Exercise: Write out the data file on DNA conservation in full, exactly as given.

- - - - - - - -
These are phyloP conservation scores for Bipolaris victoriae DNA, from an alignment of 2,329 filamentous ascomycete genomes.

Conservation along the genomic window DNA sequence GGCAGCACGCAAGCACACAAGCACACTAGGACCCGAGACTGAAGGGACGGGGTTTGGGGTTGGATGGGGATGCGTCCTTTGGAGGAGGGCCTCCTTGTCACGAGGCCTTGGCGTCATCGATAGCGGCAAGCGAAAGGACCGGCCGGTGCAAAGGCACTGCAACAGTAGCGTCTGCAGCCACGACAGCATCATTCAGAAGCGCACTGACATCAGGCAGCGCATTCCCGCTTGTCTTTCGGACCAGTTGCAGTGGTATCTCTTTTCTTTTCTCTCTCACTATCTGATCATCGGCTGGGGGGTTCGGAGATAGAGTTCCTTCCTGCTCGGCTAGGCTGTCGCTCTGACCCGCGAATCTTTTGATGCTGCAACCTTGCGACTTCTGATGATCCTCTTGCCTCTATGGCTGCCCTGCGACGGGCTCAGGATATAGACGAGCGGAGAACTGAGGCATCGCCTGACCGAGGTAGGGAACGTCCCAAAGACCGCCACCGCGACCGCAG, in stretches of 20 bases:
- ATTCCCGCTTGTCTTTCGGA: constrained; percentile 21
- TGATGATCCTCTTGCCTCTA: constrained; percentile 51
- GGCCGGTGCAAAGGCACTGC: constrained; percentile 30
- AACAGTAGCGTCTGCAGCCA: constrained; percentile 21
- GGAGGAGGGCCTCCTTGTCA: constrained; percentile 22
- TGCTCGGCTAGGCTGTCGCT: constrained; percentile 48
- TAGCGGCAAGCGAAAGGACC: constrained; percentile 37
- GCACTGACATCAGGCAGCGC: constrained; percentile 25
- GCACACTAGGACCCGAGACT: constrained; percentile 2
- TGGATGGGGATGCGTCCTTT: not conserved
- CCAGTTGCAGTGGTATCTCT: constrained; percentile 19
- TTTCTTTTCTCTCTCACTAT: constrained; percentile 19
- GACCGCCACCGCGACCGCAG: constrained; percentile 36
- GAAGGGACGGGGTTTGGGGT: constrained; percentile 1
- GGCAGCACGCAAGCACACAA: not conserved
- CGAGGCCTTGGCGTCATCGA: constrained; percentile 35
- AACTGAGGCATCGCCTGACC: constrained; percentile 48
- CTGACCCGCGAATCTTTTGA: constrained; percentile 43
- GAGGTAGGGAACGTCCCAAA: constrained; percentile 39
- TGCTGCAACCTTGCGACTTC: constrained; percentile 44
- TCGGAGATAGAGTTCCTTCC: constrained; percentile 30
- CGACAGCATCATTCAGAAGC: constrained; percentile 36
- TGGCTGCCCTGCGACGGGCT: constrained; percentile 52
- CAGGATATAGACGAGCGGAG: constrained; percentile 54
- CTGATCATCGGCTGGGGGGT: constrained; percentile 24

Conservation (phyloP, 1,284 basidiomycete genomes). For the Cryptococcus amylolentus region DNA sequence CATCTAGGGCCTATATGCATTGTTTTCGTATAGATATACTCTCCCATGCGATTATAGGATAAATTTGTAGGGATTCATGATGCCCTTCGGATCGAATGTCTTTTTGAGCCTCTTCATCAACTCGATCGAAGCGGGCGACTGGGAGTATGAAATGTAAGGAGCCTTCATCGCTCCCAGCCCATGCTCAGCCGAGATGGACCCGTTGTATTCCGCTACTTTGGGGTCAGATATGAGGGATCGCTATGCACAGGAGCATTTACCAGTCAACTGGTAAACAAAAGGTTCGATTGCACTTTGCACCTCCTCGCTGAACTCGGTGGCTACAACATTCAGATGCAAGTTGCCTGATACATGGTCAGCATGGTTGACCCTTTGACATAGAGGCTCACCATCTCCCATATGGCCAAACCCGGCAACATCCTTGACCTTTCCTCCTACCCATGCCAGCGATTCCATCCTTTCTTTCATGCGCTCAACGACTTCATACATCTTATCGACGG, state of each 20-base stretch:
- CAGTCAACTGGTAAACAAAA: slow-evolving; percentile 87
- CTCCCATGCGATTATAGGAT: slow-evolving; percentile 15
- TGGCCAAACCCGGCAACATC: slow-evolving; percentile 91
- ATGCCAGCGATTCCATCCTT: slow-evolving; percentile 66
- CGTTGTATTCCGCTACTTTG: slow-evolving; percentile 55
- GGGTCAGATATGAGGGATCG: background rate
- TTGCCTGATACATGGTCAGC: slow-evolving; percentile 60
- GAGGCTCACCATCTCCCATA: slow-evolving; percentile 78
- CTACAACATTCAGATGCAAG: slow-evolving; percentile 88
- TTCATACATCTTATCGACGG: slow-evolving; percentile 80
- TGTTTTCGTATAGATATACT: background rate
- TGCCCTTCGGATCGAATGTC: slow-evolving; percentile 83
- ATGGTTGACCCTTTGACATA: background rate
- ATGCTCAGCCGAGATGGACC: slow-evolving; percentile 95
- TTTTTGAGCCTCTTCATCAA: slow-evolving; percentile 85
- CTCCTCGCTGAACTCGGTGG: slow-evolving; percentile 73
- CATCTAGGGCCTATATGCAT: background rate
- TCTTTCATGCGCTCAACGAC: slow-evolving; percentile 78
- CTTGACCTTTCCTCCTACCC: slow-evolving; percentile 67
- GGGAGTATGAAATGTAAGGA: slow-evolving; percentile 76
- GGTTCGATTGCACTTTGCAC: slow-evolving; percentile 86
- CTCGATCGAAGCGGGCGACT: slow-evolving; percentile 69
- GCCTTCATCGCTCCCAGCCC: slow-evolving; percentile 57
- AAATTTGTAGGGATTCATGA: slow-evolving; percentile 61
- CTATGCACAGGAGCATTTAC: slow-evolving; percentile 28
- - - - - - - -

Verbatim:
These are phyloP conservation scores for Bipolaris victoriae DNA, from an alignment of 2,329 filamentous ascomycete genomes.

Conservation along the genomic window DNA sequence GGCAGCACGCAAGCACACAAGCACACTAGGACCCGAGACTGAAGGGACGGGGTTTGGGGTTGGATGGGGATGCGTCCTTTGGAGGAGGGCCTCCTTGTCACGAGGCCTTGGCGTCATCGATAGCGGCAAGCGAAAGGACCGGCCGGTGCAAAGGCACTGCAACAGTAGCGTCTGCAGCCACGACAGCATCATTCAGAAGCGCACTGACATCAGGCAGCGCATTCCCGCTTGTCTTTCGGACCAGTTGCAGTGGTATCTCTTTTCTTTTCTCTCTCACTATCTGATCATCGGCTGGGGGGTTCGGAGATAGAGTTCCTTCCTGCTCGGCTAGGCTGTCGCTCTGACCCGCGAATCTTTTGATGCTGCAACCTTGCGACTTCTGATGATCCTCTTGCCTCTATGGCTGCCCTGCGACGGGCTCAGGATATAGACGAGCGGAGAACTGAGGCATCGCCTGACCGAGGTAGGGAACGTCCCAAAGACCGCCACCGCGACCGCAG, in stretches of 20 bases:
- ATTCCCGCTTGTCTTTCGGA: constrained; percentile 21
- TGATGATCCTCTTGCCTCTA: constrained; percentile 51
- GGCCGGTGCAAAGGCACTGC: constrained; percentile 30
- AACAGTAGCGTCTGCAGCCA: constrained; percentile 21
- GGAGGAGGGCCTCCTTGTCA: constrained; percentile 22
- TGCTCGGCTAGGCTGTCGCT: constrained; percentile 48
- TAGCGGCAAGCGAAAGGACC: constrained; percentile 37
- GCACTGACATCAGGCAGCGC: constrained; percentile 25
- GCACACTAGGACCCGAGACT: constrained; percentile 2
- TGGATGGGGATGCGTCCTTT: not conserved
- CCAGTTGCAGTGGTATCTCT: constrained; percentile 19
- TTTCTTTTCTCTCTCACTAT: constrained; percentile 19
- GACCGCCACCGCGACCGCAG: constrained; percentile 36
- GAAGGGACGGGGTTTGGGGT: constrained; percentile 1
- GGCAGCACGCAAGCACACAA: not conserved
- CGAGGCCTTGGCGTCATCGA: constrained; percentile 35
- AACTGAGGCATCGCCTGACC: constrained; percentile 48
- CTGACCCGCGAATCTTTTGA: constrained; percentile 43
- GAGGTAGGGAACGTCCCAAA: constrained; percentile 39
- TGCTGCAACCTTGCGACTTC: constrained; percentile 44
- TCGGAGATAGAGTTCCTTCC: constrained; percentile 30
- CGACAGCATCATTCAGAAGC: constrained; percentile 36
- TGGCTGCCCTGCGACGGGCT: constrained; percentile 52
- CAGGATATAGACGAGCGGAG: constrained; percentile 54
- CTGATCATCGGCTGGGGGGT: constrained; percentile 24

Conservation (phyloP, 1,284 basidiomycete genomes). For the Cryptococcus amylolentus region DNA sequence CATCTAGGGCCTATATGCATTGTTTTCGTATAGATATACTCTCCCATGCGATTATAGGATAAATTTGTAGGGATTCATGATGCCCTTCGGATCGAATGTCTTTTTGAGCCTCTTCATCAACTCGATCGAAGCGGGCGACTGGGAGTATGAAATGTAAGGAGCCTTCATCGCTCCCAGCCCATGCTCAGCCGAGATGGACCCGTTGTATTCCGCTACTTTGGGGTCAGATATGAGGGATCGCTATGCACAGGAGCATTTACCAGTCAACTGGTAAACAAAAGGTTCGATTGCACTTTGCACCTCCTCGCTGAACTCGGTGGCTACAACATTCAGATGCAAGTTGCCTGATACATGGTCAGCATGGTTGACCCTTTGACATAGAGGCTCACCATCTCCCATATGGCCAAACCCGGCAACATCCTTGACCTTTCCTCCTACCCATGCCAGCGATTCCATCCTTTCTTTCATGCGCTCAACGACTTCATACATCTTATCGACGG, state of each 20-base stretch:
- CAGTCAACTGGTAAACAAAA: slow-evolving; percentile 87
- CTCCCATGCGATTATAGGAT: slow-evolving; percentile 15
- TGGCCAAACCCGGCAACATC: slow-evolving; percentile 91
- ATGCCAGCGATTCCATCCTT: slow-evolving; percentile 66
- CGTTGTATTCCGCTACTTTG: slow-evolving; percentile 55
- GGGTCAGATATGAGGGATCG: background rate
- TTGCCTGATACATGGTCAGC: slow-evolving; percentile 60
- GAGGCTCACCATCTCCCATA: slow-evolving; percentile 78
- CTACAACATTCAGATGCAAG: slow-evolving; percentile 88
- TTCATACATCTTATCGACGG: slow-evolving; percentile 80
- TGTTTTCGTATAGATATACT: background rate
- TGCCCTTCGGATCGAATGTC: slow-evolving; percentile 83
- ATGGTTGACCCTTTGACATA: background rate
- ATGCTCAGCCGAGATGGACC: slow-evolving; percentile 95
- TTTTTGAGCCTCTTCATCAA: slow-evolving; percentile 85
- CTCCTCGCTGAACTCGGTGG: slow-evolving; percentile 73
- CATCTAGGGCCTATATGCAT: background rate
- TCTTTCATGCGCTCAACGAC: slow-evolving; percentile 78
- CTTGACCTTTCCTCCTACCC: slow-evolving; percentile 67
- GGGAGTATGAAATGTAAGGA: slow-evolving; percentile 76
- GGTTCGATTGCACTTTGCAC: slow-evolving; percentile 86
- CTCGATCGAAGCGGGCGACT: slow-evolving; percentile 69
- GCCTTCATCGCTCCCAGCCC: slow-evolving; percentile 57
- AAATTTGTAGGGATTCATGA: slow-evolving; percentile 61
- CTATGCACAGGAGCATTTAC: slow-evolving; percentile 28